Among game birds the bustard, guinea fowl, sand grouse (kata), blue rock, green pigeon, partridge, including a large chikor (akb) and a small species similar to the Punjab sisi; quail and several kinds of duck and snipe are met with.
Of small game, hares, jungle fowl, peacocks, partridges, snipe, woodcock, wild ducks and geese, and green pigeons are numerous in the tarai, and jungle fowl and pheasants in the hills.
The rule laid down by the Order is abstinence so far as possible from all foods which are obtained by the cruel infliction of pain, and the minimum that is set is complete "abstinence from flesh and fowl," while net-caught fish may be used by associate members.
That in the palace gardens flowers from the tierra caliente were transplanted, and water-fowl bred near fresh and salt pools fit for each kind, that all kinds of birds and beasts were kept in well-appointed zoological gardens, where there were homes even for alligators and snakes - all this testifies to a cultivation of natural history which was really beyond the European level of the time.
Dorothy sprang forward and caught the fluffy fowl in her arms, uttering at the same time a glad cry.
"I wish to get a fowl for to-morrow's dinner," he said.
The guinea-fowl likes to hide her nest in out-of-the-way places, and it was one of my greatest delights to hunt for the eggs in the long grass.
" Bird," when it passed from its earliest meaning of " nestlings," seems to have been applied to the smaller, and " fowl " to the larger species, a distinction which was retained by Johnson.
In modern usage " fowl," except in " wild-fowl " or " water-fowl," is confined to domestic poultry.
156, 1866; " Skull of Common Fowl," ibid.
- Pelvis and caudal vertebrae of adult Fowl, side view, natural size.
For instance, in the fowl its volume increases about fifty-fold, growing from some 6 in.
Several varieties of water-fowl, especially curlews, pelicans, gulls, ducks, terns, geese and snipe, are found in the vicinity of the lakes.
It had hitherto been generally believed that the mode of ossification in the fowl was that which obtained in all birds - the ostrich and its allies (as L'Herminier, we have seen, had already shown) excepted.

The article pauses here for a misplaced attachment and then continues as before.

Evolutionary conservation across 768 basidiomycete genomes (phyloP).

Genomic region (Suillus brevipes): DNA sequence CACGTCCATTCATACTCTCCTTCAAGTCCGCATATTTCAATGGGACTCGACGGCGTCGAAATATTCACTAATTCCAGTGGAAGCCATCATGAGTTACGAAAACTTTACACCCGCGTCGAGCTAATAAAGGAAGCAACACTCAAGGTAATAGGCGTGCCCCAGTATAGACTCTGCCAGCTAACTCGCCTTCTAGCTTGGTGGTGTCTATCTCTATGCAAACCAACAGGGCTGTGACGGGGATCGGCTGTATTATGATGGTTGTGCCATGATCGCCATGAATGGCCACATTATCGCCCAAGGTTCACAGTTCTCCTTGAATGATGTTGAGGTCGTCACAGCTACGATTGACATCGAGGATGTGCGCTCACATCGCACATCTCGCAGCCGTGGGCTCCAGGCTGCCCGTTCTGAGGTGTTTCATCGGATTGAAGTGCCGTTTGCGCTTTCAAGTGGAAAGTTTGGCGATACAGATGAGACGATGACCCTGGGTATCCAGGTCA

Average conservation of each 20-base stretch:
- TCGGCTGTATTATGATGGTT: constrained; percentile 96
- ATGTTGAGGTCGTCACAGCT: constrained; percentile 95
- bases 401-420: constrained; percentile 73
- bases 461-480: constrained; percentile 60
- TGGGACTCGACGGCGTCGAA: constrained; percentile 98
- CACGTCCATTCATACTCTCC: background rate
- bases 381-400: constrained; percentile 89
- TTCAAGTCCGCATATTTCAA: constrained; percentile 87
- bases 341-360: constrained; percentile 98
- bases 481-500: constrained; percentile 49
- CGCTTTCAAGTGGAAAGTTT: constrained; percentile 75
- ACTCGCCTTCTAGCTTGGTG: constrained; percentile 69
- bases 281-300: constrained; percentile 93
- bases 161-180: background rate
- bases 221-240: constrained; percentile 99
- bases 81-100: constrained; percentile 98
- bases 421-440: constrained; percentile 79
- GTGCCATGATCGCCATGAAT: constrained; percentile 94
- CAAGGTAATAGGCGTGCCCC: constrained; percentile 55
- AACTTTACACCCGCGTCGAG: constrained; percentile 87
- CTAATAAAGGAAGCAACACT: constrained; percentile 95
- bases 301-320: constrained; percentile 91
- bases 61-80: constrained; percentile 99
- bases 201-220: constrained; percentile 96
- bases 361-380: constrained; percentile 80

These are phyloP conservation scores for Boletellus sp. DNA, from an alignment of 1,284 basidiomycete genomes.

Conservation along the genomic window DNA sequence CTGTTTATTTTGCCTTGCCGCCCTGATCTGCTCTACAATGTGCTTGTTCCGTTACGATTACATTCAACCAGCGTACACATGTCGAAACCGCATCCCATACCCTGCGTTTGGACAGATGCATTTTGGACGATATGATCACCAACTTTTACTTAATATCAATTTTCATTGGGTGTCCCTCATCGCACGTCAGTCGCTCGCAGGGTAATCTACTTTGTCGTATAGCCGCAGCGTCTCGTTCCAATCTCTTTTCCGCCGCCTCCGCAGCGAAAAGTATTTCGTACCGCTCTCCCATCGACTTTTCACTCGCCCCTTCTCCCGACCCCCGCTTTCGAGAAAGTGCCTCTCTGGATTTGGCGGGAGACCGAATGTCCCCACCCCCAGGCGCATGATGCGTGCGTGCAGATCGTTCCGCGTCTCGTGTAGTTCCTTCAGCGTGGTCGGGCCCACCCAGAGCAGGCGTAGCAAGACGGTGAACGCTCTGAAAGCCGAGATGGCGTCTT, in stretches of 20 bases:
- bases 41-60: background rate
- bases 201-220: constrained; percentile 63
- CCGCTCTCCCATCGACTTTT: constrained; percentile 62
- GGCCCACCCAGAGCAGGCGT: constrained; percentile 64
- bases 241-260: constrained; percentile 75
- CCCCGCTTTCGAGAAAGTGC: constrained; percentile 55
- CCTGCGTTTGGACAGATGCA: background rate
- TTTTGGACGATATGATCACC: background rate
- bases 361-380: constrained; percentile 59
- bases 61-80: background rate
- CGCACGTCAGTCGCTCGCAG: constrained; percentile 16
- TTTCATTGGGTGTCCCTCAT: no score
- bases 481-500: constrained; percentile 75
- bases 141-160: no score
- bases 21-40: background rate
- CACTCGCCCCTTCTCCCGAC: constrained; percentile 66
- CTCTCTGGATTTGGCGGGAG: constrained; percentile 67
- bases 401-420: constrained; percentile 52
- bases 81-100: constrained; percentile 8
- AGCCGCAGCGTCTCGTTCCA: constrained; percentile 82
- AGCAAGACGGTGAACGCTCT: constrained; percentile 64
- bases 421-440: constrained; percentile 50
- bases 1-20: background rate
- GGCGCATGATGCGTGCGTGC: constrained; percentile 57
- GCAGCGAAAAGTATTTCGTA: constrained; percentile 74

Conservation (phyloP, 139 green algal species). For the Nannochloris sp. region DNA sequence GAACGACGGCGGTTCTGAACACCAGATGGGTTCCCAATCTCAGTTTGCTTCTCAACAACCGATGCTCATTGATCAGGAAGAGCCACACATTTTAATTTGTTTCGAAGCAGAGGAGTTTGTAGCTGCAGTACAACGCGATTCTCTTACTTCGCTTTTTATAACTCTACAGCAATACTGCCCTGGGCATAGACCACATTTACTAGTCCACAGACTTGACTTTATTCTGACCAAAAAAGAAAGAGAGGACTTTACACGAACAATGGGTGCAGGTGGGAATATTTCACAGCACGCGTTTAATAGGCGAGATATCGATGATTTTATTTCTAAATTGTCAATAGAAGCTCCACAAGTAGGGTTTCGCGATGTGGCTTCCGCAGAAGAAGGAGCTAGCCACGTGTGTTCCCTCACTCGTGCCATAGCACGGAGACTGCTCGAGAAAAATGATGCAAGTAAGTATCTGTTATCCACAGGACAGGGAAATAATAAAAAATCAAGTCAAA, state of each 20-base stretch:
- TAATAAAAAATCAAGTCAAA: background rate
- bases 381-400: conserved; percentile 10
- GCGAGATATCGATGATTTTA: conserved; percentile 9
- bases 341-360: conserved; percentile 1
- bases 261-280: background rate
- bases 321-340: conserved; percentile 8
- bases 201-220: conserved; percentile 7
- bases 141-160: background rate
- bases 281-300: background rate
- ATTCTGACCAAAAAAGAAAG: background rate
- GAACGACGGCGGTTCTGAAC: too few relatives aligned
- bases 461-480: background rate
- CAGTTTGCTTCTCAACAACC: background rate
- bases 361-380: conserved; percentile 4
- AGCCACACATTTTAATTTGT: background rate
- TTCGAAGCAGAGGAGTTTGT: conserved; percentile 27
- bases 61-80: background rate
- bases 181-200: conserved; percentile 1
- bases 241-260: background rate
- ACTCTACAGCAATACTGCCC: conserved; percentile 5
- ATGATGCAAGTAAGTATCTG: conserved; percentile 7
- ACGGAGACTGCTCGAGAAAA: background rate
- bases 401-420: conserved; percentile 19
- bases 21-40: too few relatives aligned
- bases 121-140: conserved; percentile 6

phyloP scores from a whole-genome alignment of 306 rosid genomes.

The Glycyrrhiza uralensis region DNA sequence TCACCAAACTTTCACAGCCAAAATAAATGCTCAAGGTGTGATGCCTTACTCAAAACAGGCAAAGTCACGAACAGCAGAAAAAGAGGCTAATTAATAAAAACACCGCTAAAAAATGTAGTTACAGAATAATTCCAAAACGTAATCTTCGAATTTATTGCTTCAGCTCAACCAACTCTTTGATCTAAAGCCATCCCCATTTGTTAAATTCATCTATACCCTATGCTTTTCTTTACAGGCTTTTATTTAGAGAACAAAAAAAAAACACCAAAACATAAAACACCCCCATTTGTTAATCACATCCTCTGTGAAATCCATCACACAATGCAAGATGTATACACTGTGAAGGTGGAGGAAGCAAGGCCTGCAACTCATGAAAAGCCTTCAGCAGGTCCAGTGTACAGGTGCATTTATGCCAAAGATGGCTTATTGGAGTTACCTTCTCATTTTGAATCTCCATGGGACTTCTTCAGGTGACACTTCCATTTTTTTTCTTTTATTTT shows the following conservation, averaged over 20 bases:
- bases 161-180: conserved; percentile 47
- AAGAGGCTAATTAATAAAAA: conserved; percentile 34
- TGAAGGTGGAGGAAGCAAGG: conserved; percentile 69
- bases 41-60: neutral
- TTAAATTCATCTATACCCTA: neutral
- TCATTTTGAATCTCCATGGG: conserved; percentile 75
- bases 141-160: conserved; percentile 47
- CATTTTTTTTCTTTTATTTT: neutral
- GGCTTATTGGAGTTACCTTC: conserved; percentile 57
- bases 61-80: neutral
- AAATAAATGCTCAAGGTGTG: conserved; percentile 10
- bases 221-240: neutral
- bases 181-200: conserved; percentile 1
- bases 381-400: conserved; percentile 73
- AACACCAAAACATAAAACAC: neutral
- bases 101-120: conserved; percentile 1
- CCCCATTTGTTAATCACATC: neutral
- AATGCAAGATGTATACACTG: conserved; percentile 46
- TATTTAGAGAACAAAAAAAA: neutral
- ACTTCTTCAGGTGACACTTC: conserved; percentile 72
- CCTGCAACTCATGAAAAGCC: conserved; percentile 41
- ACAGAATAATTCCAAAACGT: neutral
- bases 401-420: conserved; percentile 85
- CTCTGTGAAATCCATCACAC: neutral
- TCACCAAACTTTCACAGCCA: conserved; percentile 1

Geoffroy here maintained that the five centres of ossification existed in the duck just as in the fowl, and that the real difference of the process lay in the period at which they made their appearance, a circumstance which, though virtually proved by the preparations Cuvier had used, had been by him overlooked or misinterpreted.
The avifauna is very rich in migratory water and marsh fowl (Grallatores and Natatores), which come to breed in the coast region; but only five land birds - the ptarmigan (Lagopus alpinus), snow-bunting, Iceland falcon, snow-owl and raven - are permanent inhabitants of the region.
The collection is not usually very rich in species, but there have been great and long-continued successes in the breeding of large animals such as hippopotamuses, lions and antelopes, and a very large business is done in domesticated birds, water-fowl and cage birds.
The dung of the domestic fowl is very similar in character.
Yes, go to the yard and fetch a fowl, please, a cock, and you, Misha, bring me some oats.
Yancey got up the next morning in a fowl mood and stayed that way for several days.
- A cervical vertebra from the middle of the neck of a Fowl; natural size.
Horses and other draught animals are reared in the province, and there are several lakes frequented by water-fowl, and streams of clear water flow through it, as for instance the Kyros (Kur) formed by the junction of the Medos and Araxes."
'QUEZAL, or Quesal, the Spanish-American name for one of the most beautiful of birds, abbreviated from the Aztec or Maya Quetzal-tototl, the last part of the compound word meaning fowl, and the first, also written Cuetzal, the long feathers of rich green with which it is adorned.'
Many visitors are attracted by the fishing (especially for tarpon) and shooting in the vicinity, water-fowl being plentiful in the Bay, and deer, quail and wild turkeys being found in the vicinity inland.
Detail, illustrating his statements by the preparations he exhibited, the progress of ossification in the sternum of the fowl and of the duck, pointing out how it differed in each, and giving his interpretation of the differences.
Then, it is true, two lateral points of ossification appear at the margin, but subsequently the remaining three are developed, and when once formed they grow with much greater rapidity than in the fowl, so that by the time the young duck is quite independent of its parents, and can shift for itself, the whole sternum is completely bony.
Among game birds are three varieties of bustard, guinea fowl, partridges, sand grouse and wild geese.
Among the larger birds are cranes, herons, the ibis, storks, eagles, vultures, falcons, hawks, kites, owls, the secretary birds, pelicans, flamingoes, wild duck and geese, gulls, and of game birds, the paauw, koraan, pheasant, partridge, guinea fowl and quail.
Cuvier seems to have acquiesced in the corrections of his views made by Geoffroy, and attempted no rejoinder; but the attentive and impartial student of the discussion will see that a good deal was really wanting to make the latter's reply effective, though, as events have shown, the former was hasty in the conclusions at which he arrived, having trusted too much to the first appearance of centres of ossification, for, had his observations in regard to other birds been carried on with the same attention to detail as in regard to the fowl, he would certainly have reached some very different results.
Birds are fairly numerous, and include many varieties of water-fowl, several of which (Anser indicus, the bar-headed goose, for instance) breed in Tibet, while others are only found as birds of passage.